Our only true enemy is entropy, the gradual dissolution of complex systems, the force behind suffering, aging, and decay. Fortunately, life by its very nature fights entropy, and our prowess in understanding and then mastering the intricacies of universal forces appears unbounded.

In a screenplay by H.G. Wells for the Science Fiction Film “Things to Come,” the movie ends with a dramatic monologue that goes in part:

“… And when he (man) has conquered all the deeps of space and all the mysteries of time, still he will be beginning.  And if we’re no more than animals we must snatch each little scrap of happiness and live and suffer and pass, mattering no more than all the other animals do or have done. It is this – or that: all the universe or nothing… Which shall it be?”

Gesundheit! Catching & Spreading the Creativity Bug

 

My most recent newsletter opens up a discussion about how creativity is contagious. It leaps easily from one person to the next, generating a feedback loop, as well as flows over from one area of our lives to another.

Please read the letter, then respond here on this blog or via email, sharing similar experiences that you’ve had. Once creativity is part of a single aspect of your life does it infect everything else, inspiring you to try novel solutions, or to attempt something that you might not have previously considered possible? What circumstance or person has caused you to catch a particularly fervent case of the creativity bug?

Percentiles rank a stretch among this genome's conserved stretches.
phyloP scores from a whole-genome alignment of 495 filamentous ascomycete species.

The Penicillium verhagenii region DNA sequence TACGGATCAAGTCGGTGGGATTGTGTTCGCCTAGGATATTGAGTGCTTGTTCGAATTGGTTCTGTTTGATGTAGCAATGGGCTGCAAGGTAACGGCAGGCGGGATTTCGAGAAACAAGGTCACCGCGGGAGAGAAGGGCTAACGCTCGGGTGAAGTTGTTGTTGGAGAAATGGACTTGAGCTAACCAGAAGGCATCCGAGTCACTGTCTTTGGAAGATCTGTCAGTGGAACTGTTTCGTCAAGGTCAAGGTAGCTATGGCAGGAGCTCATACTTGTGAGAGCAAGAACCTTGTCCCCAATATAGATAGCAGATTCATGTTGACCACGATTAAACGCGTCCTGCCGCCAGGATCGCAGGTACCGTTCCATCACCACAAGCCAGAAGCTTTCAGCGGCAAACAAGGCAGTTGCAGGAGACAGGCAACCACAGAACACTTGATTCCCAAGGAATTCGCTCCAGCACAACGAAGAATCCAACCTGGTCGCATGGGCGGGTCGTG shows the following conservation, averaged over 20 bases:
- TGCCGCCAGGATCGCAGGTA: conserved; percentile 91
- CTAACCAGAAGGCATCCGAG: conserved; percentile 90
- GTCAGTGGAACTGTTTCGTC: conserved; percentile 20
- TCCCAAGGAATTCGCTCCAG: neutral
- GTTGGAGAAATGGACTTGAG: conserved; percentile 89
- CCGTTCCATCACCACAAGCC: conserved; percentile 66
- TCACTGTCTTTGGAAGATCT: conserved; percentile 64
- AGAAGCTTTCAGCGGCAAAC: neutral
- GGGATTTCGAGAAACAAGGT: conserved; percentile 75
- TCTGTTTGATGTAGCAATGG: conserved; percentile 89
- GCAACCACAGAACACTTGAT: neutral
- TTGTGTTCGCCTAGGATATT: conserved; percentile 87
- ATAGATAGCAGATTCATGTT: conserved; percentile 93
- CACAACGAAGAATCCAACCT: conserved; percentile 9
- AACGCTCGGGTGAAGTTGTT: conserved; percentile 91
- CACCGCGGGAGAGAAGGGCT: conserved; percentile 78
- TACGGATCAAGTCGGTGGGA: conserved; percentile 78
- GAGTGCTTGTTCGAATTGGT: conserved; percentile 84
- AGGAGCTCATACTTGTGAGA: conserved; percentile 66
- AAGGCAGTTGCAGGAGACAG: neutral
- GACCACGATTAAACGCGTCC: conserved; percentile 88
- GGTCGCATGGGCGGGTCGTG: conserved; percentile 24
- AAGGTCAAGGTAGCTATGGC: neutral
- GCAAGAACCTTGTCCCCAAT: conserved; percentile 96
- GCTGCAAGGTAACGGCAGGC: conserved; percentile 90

Also in this newsletter are links to an essay about how my photography and writing inform each other, a video and other information about my American Hands portrait project, and an invitation to do guest blogs/essays on this website.

What Is It About the Human Hand? (a poem)

The following is a poem I wrote as part of my ongoing American Hands photo project, in which I am creating narrative portraits of folk who are keeping alive the traditional trades that built our country’s diverse culture.


What is it about the human hand?
Four fingers and an opposable thumb
That can grasp and release
Wield and yield.
But any ape can do that.

No, the human hand,
When it stands alone,
Is not uniquely human.
Only in the connection
Of the hand to the heart and mind
Can we transcend beyond our animal selves.

The hand might grasp and wield
But the mind gives it purpose,
Responding to need with invention and ingenuity.
Thought perceives a void and directs the hand
To fashion and make and change what is.
While the heart reaches for beauty and meaning,
Imbuing our creations with the what could be.
 
 

What Photography Has Taught Me About Writing… and Vice Versa

 

 

Behind the Veil by Sally Wiener Grotta
Behind the Veil by Sally Wiener Grotta